Wilson is regarded by many as the father of the modern administrative state and his presidency saw the introduction of a permanent national income tax and the creation of the U.S. Federal Reserve. He was also an avowed racist who segregated the federal workforce and his use of the bully pulpit helped to revitalize the Ku Klux Klan, which had faded into obsolescence after reconstruction, but was reborn and surged to its zenith during and in the years after his time in office. He spearheaded U.S. intervention into the messy conflict of World War 1, and added to allied pressure to keep the provisional Russian government in the unpopular conflict, which eroded their domestic support and set the stage for the October Revolution that brought the Soviet Union into existence.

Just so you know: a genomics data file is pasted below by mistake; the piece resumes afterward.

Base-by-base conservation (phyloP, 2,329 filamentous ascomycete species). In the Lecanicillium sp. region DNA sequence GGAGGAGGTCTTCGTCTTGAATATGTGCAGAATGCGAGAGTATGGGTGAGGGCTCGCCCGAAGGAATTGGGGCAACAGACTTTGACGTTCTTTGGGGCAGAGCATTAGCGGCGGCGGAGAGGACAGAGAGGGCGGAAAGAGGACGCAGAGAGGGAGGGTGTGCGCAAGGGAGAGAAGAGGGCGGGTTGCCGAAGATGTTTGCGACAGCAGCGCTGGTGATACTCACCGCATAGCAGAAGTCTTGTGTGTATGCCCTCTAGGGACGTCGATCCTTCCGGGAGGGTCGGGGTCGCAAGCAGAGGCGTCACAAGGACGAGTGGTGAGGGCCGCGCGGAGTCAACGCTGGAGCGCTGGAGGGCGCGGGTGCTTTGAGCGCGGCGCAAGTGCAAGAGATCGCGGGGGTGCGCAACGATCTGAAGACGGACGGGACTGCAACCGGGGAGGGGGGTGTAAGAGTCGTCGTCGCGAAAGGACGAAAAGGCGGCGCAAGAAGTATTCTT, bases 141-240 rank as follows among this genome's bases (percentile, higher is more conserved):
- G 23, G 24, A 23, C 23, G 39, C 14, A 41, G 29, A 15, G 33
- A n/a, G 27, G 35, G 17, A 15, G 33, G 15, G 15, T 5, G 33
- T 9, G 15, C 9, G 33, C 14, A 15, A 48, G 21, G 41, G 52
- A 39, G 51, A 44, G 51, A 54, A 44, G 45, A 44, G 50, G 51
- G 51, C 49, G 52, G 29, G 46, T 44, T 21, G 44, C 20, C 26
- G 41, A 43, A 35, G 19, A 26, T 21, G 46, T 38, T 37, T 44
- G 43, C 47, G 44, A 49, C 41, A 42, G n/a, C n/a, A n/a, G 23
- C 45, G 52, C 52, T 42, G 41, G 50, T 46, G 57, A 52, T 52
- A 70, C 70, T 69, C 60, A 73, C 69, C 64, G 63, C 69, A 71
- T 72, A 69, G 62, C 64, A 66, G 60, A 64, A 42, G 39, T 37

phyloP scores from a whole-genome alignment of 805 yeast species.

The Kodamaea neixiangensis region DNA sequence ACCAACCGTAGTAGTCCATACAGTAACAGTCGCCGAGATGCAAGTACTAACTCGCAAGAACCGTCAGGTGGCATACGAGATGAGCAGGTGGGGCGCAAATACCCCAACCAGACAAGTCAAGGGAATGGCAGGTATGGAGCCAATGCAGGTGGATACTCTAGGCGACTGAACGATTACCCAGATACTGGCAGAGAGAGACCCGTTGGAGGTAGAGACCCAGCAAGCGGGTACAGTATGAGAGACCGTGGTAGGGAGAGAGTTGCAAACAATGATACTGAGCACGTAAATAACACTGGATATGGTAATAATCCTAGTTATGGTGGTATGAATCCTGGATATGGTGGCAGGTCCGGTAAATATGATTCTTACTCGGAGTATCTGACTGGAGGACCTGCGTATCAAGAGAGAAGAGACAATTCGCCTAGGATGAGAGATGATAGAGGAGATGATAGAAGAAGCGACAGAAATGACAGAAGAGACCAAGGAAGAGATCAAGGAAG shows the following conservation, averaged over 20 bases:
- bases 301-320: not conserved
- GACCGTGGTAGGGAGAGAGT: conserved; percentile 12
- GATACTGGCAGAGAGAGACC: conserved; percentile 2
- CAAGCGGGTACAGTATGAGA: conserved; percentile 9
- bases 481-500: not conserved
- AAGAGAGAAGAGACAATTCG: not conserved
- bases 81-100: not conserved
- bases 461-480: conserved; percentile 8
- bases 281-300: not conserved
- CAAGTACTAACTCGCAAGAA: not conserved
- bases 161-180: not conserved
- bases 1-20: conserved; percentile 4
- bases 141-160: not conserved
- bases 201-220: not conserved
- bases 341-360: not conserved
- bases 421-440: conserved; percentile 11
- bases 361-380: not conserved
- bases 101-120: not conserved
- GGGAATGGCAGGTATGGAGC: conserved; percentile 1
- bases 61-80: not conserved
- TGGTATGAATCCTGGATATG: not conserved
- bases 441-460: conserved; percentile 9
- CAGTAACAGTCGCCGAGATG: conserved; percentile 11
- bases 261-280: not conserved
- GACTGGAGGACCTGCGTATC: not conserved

The harsh terms of the Versailles Peace Treaty, which Wilson helped negotiate, resulted in widespread resentment in the defeated Germany that helped pave the way for the rise of the National Socialist German Workers Party during the throes of the Great Depression, meaning that Wilson’s foreign policy indirectly helped to bring about the twin horrors of Nazi Germany and Soviet Russia and set the stage for the Second World War.
In this writer’s opinion, Woodrow Wilson’s election was one of the most unfortunate events in U.S. history, and it is the sort of “own goal” on the part of the Republican Party that can never be repeated under any circumstances.